Featured Furnishing 101

Moving Checklist: 6 Ways to Handle a Cross-Country Move

You’re about to move across the country! And with our help, you’re gonna handle this like a boss. You got this.

Here are our Furnishr’s top six tips for an easy, breezy, beautiful moving process.

1. Ignore unhelpful backseat drivers.

This is your time, your move! Your mom and your best friend may have their own opinions, but it’s time for you to step into the driver’s seat. You need to decide which apartment to rent, which movers to hire, and which items to keep and which to toss. These are important decisions that can make or break your transition into your new home! Ease the transition into your new home and have some faith in yourself. After all, it’s you that has to live with the decisions.

2. Get multiple quotes.

a person sits with a planner and pencil in their lap planning a move

You know what bosses do? They ask for the best deal. Bosses shop around. And they stay organized. But if you’re going to handle this move like a boss, you should anticipate some tough decisions. Sometimes the cheapest option isn’t the best option. Do a cost-benefit analysis and ask future-you what she wants. It might take you some time but it’ll be worth the hassle in the long run!

3. See if your company will cover some costs.

Many companies offer some kind of relocation package. Even if you weren’t offered this, it can’t hurt to ask. It shows the company that you value your time, and that you’re not afraid to speak up for yourself. Who knows, maybe they have a couple of hundred bucks to help cover a few boxes? Why not get a head-start on your new life and be the boss that you are!

4. Sort your stuff before you pack.

a blonde woman holds a cardboard moving box in front of a yellow wall

Now is the time to Marie Kondo your possessions. Don’t waste energy schlepping stuff that doesn’t make you happy. If you’re making an epic move, it’s probably for a really cool reason. You’re chasing your dreams, and that’s awesome! So take the time to sort your things out before you go. Everybody loves a “take my stuff” party. Oh, and don’t forget to bring sharpies.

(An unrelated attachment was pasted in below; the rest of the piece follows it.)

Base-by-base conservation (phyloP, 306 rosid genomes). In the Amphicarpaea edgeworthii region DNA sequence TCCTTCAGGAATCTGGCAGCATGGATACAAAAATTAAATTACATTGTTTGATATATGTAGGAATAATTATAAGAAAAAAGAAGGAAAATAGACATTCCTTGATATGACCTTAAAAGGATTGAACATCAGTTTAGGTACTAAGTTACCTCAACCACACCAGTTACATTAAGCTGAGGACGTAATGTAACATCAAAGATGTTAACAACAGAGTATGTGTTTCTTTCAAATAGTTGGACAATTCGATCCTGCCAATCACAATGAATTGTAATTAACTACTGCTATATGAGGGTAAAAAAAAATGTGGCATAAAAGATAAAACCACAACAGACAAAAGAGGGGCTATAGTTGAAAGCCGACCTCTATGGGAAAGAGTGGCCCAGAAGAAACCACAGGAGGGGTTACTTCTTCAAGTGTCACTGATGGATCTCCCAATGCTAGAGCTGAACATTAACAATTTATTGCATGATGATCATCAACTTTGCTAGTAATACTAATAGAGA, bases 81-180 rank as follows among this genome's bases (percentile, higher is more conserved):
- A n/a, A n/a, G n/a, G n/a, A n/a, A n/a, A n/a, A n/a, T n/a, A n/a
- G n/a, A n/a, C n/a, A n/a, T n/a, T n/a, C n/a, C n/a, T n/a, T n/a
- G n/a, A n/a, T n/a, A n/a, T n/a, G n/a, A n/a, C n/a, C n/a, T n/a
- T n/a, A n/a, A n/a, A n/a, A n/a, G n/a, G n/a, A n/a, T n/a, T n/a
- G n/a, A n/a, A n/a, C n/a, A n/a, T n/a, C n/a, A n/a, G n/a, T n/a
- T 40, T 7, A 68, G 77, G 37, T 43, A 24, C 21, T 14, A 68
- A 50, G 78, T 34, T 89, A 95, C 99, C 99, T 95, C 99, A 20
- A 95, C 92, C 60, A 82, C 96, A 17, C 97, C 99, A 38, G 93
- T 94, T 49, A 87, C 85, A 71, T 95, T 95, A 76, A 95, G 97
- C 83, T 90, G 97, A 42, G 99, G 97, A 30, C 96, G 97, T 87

5. Plan your future space.

Knowing where you’ll be living is a huge stress-reliever. No one wants to land in a new country with no sense of where to go. Take the time and imagine the best you that you can be, and design your new space accordingly. Pinterest can also be a great way to find the best design inspiration that suits your needs. This is not something you have to plan all by yourself. Feel free to ask a friend to help you plan your new pad.

If you really want to start fresh, use a company like Furnishr that takes your floorplans and completely furnishes your new space in a single day. But if you’re struggling with long-distance apartment hunting, here’s a pro tip. Look for a short-term sublet just to get your feet in the ground. In saturated real estate markets, this option gives you time to meet with landlords in person, even though moving twice sucks.

6. Take care of yourself when you get there.

a woman in shorts stands in a park

When you arrive, walk around as much as you can for the first few weeks. If you drive everywhere, you may struggle to get your orientation. Try to figure out where you’ll most likely be hanging out the most, like the local grocery or dive bar down the street. Don’t be discouraged if you’re feeling homesick! Remember that the discomfort you’re feeling is a totally normal part of reinventing yourself. If you’re really feeling down, don’t be hesitant to call up old friends or treat yourself to dinner if you need a boost. And remember that your friends miss you too. But once you get to know your new neighborhood, we promise you’ll feel right at home.